My breakfast companion yesterday was a real gentleman in that lovely old way, which is rapidly disappearing. He invited me to the Yale Club, which is always a treat, held my chair out for me, and then asked very tactfully if I didn’t mind if he ordered kippered herring for his breakfast. He was at pains to tell me that if I would be in any way offended by the smell, he would go for the equally delectable corned beef hash.
“Heavens no,” I rejoined. “In fact, I’ll join you.”
Over our sizzling fish and scrambled eggs, we noted that there doesn’t seem to be much middle ground about herring. People either love it – can’t get enough of it, in fact – or eschew it completely, shuddering slightly when you suggest any hint of herring.
Luckily for me, I love herring and I’m in the right place to indulge in a herring binge any time I like. And because local food seems to be the watchword of the hour, this is a good time to explore new iterations of this important fish in Slavic and Nordic diets.
You can get all chef-y and talk about poaching or marinating your own herring, but if you live in Moscow, as I do, there isn’t much point: there are whole herring aisles in Russian supermarkets filled with glittering jars containing herring in brine, herring in sour cream, herring in oil, smoked herring, herring with onion... the possibilities abound. I like to take plain marinated herring and play around with it in a series of warm salads, which are great for a quick autumn dinner or a long Sunday lunch.
Herring’s natural soulmate is a potato. The robust tang, salty flavor, and complicated texture of the fish need something bland for contrast.
I don’t, however, feel that beets and herring are a match made in heaven, although this combination, enhanced by potatoes, chopped egg, pickles, lots of mayonnaise, and shredded cheese, is the centerpiece of all Russian New Year’s Eves: “herring under a fur coat.” This is my red line. I’m not a fan! Herring under a fur coat is too complicated, too time-consuming. There’s too much mayonnaise and the herring is hidden under too many other flavors that are fighting together rather than working together.
8 medium sized red or new potatoes
3-4 full-sized smoked herring fillets (approximately 300 grams) or 1 and a half cups of herring pieces in brine;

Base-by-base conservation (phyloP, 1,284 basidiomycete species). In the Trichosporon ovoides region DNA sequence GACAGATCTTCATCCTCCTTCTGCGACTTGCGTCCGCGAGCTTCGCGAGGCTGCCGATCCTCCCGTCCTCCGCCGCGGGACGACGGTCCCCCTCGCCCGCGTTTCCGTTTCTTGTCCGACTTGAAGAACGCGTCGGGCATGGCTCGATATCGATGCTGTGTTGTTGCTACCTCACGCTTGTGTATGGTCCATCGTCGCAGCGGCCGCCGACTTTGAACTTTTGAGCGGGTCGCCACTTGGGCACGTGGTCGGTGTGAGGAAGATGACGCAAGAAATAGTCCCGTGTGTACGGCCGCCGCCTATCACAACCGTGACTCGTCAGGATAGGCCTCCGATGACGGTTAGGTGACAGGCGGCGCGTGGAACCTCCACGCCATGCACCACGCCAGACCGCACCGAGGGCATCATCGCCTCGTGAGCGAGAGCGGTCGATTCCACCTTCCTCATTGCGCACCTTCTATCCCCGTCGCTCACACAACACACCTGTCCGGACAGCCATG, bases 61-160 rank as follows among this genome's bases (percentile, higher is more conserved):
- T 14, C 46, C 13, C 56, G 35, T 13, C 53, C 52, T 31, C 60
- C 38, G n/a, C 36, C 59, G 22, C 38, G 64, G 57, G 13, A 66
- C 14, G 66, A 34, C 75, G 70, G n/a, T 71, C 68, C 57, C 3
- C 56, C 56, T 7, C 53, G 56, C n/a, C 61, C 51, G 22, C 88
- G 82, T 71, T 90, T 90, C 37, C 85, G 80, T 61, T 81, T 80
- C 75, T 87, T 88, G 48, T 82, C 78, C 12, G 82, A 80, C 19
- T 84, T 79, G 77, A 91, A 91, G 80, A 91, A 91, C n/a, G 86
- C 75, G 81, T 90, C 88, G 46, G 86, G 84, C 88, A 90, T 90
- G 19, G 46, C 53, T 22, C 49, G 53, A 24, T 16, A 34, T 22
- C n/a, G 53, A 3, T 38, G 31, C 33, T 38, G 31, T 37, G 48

4 spring onions, cut into thin rings. Separate the white bulb part from the green ends;
30 ml (2 tbsp) of best quality olive oil;
15 ml (1 tbsp) of horseradish;
45 ml (3 tbsp) of prepared French mustard, preferably “old fashioned” with whole grains;
One-quarter-cup of best quality olive oil with more handy;
4-5 sprigs or stems of dill, snipped;
Half of a lemon, zested, then squeezed;
1 lemon, cut into wedged for garnish;
15 ml (1 tbsp) of brown Turbino sugar.
So, as an alternative to “Herring under a fur coat,” I give you “Herring in a light autumn jacket.”
A simple and delicious way to enjoy herring without all the shredding, dicing and the lugubrious purple mayonnaise. Ideally, enjoy it outside in the crisp October air with a shot of vodka, an ice cold beer, or a nicely chilled white wine. Add some salad greens and a bit of Borodinsky bread and you have a marvelously easy and delicious meal!
1. Peel the potatoes and use a small, sharp paring knife to shape them into ovals with facets.
2. Steam the potatoes in a steamer or colander set over water at a rolling boil for 12-14 minutes, until the potatoes are still firm, but you can easily insert a sharp knife into them.
3. While the potatoes are steaming, combine the mayonnaise, horseradish, white scallions, mustard, sugar, lemon juice and zest, and half of the dill into a food processor fitted with a steel blade, or a blender, or the cup attachment of a hand-held processor. Pulse the ingredients to roughly combine, then, while the motor is running, pour the olive oil into the mixture very slowly, almost drop by drop. The mixture will gradually solidify and thicken into a loose mayonnaise. You want to be able to drizzle the sauce, so if it is too thick, add a bit more oil until you reach the desired consistency.
4. Drain the potatoes and toss them in all but a few tablespoons of the prepared dressing. Cover and let stand on the counter until they have cooled to room temperature.
5. Arrange the salad by combining the herring with the potatoes and drizzling some of the remaining dressing on the mixture. Garnish with the green scallions and more dill. Give the dish a hearty few grinds of the pepper mill. Serve with lemon wedges.
Jennifer Eremeeva is an American writer who has called Moscow home for twenty years. She is the author of Lenin Lives Next Door: Marriage, Martinis, and Mayhem in Moscow and Have Personality Disorder, Will Rule Russia: A Concise History of Russia. She writes about Russian history, culture, everyday life and humor, and food at http://jennifereremeeva.com.
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